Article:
Few companies are reaping the benefits of a digitally transformed supply chain, citing fear of change and data challenges as key obstacles, according to a survey of more than 200 supply chain professionals, released in late September.
The survey polled professionals from consumer packaged goods, distribution, food and beverage, manufacturing, and retail companies to find out how far along their firms are in implementing digital strategies and applying new technologies to supply chain processes. Conducted by supply chain software firm ToolsGroup and Spinnaker, a supply chain services company, the survey found that nearly 60% of professionals said their companies are still in the "exploring or evaluating" phase of digital transformation. Just 7% of companies said they are benefiting from digital transformation of their supply chains, with 14% indicating they have some type of machine learning project underway.
The study found that fear of change is the leading obstacle to implementing digital planning (30%), with data quality/lack of data (25%), aversion to risk (24%), and people/skills deficits (23%) close behind. It also identified the need for communication, decision making, and change management skills, on top of the standard technical skills required in the digital age.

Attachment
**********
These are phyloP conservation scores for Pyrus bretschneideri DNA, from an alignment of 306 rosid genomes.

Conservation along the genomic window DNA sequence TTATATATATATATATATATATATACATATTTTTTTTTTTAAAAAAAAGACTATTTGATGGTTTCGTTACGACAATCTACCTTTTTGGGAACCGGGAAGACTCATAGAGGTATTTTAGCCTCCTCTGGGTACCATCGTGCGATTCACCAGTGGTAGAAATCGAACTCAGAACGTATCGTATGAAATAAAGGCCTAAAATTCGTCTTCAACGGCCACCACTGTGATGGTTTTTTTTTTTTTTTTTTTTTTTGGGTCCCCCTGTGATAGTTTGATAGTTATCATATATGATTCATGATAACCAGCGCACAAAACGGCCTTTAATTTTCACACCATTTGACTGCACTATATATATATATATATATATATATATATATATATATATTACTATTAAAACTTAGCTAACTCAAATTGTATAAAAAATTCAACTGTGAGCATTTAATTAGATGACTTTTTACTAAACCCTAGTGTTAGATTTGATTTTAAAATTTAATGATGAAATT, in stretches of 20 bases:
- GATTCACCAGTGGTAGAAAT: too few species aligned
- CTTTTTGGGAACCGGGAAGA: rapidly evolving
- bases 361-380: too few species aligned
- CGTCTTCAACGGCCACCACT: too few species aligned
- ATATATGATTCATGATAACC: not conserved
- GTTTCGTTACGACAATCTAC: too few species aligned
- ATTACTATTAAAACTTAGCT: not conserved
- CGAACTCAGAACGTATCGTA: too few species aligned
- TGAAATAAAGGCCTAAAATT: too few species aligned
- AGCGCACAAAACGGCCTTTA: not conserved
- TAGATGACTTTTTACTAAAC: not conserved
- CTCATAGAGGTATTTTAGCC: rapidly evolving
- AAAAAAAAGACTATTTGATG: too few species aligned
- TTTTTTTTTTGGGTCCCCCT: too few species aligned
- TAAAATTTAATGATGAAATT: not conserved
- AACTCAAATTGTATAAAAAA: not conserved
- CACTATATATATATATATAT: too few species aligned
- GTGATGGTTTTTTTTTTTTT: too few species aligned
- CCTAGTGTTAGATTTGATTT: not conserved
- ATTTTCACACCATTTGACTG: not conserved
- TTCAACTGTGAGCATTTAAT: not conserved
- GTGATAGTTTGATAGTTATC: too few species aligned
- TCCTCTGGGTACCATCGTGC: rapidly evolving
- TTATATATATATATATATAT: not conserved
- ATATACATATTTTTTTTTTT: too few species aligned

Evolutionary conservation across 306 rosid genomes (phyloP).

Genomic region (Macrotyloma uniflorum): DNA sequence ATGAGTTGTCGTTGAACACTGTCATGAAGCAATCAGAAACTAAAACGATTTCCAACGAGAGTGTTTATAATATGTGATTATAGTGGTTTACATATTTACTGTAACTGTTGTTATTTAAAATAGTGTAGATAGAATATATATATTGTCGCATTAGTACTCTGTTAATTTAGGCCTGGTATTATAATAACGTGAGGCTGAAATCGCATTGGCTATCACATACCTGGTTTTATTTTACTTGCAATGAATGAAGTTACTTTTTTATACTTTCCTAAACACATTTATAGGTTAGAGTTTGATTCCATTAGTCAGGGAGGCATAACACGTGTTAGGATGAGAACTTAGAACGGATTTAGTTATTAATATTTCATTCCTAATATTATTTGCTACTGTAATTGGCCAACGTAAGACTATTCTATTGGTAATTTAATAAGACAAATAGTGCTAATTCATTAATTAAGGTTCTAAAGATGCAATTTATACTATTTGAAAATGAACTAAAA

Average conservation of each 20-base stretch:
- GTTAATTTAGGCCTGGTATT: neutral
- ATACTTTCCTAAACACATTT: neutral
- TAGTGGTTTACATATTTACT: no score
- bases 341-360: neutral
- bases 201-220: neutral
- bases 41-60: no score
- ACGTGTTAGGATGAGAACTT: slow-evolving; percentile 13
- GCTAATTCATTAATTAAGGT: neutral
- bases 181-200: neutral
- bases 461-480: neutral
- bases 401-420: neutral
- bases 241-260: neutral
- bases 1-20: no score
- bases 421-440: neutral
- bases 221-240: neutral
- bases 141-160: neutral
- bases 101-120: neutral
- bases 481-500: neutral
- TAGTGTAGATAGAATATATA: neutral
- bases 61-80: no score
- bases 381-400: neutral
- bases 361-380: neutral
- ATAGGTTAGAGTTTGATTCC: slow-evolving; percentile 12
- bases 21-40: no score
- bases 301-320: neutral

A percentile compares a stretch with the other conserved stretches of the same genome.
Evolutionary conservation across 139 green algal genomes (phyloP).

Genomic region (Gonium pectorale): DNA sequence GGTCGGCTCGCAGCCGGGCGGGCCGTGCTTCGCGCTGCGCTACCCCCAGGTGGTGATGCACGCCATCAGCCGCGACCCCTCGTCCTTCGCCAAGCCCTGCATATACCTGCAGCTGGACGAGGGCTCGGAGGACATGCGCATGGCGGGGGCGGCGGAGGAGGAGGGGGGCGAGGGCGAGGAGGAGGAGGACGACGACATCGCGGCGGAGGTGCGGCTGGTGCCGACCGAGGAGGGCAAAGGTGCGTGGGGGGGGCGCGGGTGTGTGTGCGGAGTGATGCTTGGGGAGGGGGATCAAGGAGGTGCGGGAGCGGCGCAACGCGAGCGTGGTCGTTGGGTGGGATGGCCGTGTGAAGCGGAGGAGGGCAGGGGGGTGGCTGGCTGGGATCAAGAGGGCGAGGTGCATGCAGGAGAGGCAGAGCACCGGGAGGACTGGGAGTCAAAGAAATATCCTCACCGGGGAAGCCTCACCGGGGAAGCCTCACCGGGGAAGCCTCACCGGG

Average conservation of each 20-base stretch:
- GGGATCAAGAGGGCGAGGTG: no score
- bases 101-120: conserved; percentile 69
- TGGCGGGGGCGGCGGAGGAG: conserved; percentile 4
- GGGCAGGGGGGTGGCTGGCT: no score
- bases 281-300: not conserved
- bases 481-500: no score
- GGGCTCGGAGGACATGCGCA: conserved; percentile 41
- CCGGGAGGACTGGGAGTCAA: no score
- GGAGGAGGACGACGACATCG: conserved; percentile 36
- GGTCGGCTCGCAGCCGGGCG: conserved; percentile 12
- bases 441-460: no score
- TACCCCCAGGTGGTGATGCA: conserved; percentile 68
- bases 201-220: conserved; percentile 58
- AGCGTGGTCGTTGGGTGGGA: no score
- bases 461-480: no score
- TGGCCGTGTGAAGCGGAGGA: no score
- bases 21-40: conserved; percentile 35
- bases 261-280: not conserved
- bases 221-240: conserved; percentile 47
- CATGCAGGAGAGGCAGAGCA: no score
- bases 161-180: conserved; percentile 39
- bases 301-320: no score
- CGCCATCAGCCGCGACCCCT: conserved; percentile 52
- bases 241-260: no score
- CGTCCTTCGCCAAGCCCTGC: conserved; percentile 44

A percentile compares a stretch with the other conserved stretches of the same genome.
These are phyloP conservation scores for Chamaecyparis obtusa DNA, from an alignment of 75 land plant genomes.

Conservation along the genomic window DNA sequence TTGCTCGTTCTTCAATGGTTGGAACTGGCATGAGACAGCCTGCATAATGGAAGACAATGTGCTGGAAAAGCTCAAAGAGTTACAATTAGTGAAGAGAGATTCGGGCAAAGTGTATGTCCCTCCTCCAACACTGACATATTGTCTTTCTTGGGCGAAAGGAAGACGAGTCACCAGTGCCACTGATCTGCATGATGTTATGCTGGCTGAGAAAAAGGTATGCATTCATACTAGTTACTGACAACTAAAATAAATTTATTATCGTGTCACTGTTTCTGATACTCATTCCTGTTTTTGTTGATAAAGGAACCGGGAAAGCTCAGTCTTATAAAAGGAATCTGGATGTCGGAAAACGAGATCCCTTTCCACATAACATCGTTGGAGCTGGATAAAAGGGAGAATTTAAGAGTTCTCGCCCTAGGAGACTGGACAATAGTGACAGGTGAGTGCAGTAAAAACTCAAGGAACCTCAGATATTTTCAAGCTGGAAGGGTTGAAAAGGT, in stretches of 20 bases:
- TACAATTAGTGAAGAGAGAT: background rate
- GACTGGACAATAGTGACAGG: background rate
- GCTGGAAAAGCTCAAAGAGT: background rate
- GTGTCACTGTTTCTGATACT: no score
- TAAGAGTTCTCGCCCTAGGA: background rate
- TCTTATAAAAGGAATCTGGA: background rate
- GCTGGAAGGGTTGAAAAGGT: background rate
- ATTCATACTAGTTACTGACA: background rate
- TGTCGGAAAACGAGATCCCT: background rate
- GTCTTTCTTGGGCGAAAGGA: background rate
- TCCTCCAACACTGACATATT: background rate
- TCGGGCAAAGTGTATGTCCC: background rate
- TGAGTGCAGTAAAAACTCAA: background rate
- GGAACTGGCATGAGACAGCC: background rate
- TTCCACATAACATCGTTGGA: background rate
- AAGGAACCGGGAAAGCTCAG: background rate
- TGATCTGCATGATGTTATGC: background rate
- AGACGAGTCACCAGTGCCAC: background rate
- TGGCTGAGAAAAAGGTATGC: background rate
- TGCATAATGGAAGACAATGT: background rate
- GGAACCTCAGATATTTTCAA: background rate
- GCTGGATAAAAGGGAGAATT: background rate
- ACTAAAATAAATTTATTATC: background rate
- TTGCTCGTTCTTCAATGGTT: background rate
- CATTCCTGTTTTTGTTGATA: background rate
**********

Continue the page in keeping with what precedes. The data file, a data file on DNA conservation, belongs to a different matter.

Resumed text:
On the flip side, the study identified the following four key drivers of digital transformation in supply chain:
Despite the slow progress, many companies are taking steps to evaluate and reinvent themselves in the digital era, the study authors said.
"Digital transformation is not seen as a singular activity but a set of interrelated activities that span across people, process, technology, policy, and metrics," according to George Fowler, group vice president in Spinnaker's supply chain business unit. "The study shows that companies are aspiring to reinvent themselves as an entirely new entity, working to balance all these dimensions to achieve their digital transformation goals. And there's no time to lose—the time is now to execute on a strategy before opportunity and competitive advantage is lost."